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Necessary Work


Last week I reached out to two different digital companies for technical support via email.

The first company promised to respond within 24 hours. Their eventual reply was a copied and pasted generic email, that likely went out to every person with a similar issue. It was obvious the busy person dealing with my support ticket hadn’t read my original email in full.

The second company got back to me within an hour. Amy at Mailchimp not only replied to my email, but responded to me with empathy and rectified the problem. In a single email, Amy introduced herself and said she would be happy to help. She’d already investigated the issue and fixed the problem. She walked me through this step-by-step in her email response. Then she signed off by saying if I continued to have problems I could reach out again, then wished me well for the weekend. In the reactive world we live in, this kind of thoughtful response feels rare.
It is. It shouldn’t be.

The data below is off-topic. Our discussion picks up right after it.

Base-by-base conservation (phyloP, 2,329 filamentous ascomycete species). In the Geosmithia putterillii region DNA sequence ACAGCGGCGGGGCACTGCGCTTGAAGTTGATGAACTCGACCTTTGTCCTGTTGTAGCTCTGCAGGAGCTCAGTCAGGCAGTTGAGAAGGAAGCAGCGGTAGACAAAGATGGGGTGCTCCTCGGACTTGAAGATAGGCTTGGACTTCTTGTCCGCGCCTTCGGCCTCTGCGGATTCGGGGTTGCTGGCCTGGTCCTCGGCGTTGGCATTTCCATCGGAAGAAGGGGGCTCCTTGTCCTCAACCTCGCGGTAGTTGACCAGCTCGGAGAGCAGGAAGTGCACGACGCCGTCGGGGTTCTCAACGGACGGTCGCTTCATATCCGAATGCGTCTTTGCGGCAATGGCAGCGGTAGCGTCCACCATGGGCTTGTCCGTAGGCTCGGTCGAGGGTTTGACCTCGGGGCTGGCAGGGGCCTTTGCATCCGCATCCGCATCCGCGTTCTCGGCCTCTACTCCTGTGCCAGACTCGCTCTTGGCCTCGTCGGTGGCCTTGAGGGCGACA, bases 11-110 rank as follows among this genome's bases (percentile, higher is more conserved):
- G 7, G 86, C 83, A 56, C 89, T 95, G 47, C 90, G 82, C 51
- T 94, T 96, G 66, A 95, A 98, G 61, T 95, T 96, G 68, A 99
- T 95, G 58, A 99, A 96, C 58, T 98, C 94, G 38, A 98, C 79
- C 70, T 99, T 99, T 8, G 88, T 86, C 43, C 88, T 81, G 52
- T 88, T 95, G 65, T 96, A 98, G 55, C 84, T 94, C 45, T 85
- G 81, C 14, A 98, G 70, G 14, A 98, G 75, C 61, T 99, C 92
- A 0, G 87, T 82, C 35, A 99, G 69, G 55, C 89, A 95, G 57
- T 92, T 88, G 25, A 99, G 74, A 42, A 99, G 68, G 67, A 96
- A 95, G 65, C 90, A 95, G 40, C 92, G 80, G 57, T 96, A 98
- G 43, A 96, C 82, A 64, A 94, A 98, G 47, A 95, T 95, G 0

The reason a company exists is to help. If our systems and processes, our products and services or our work and ideas are not helping, then why are they necessary? Necessary work is not only good for customers and businesses—it’s essential for our individual and collective wellbeing. We are hardwired to help. We can’t thrive when we are limited to doing unnecessary work.

If this email landed in your inbox today, it’s because Amy cared to make it happen. Amy is empowered and equipped to do necessary work because the leaders at Mailchimp built their company with this intention. Every one of us has a similar choice to make.

Image by Marc Thiele

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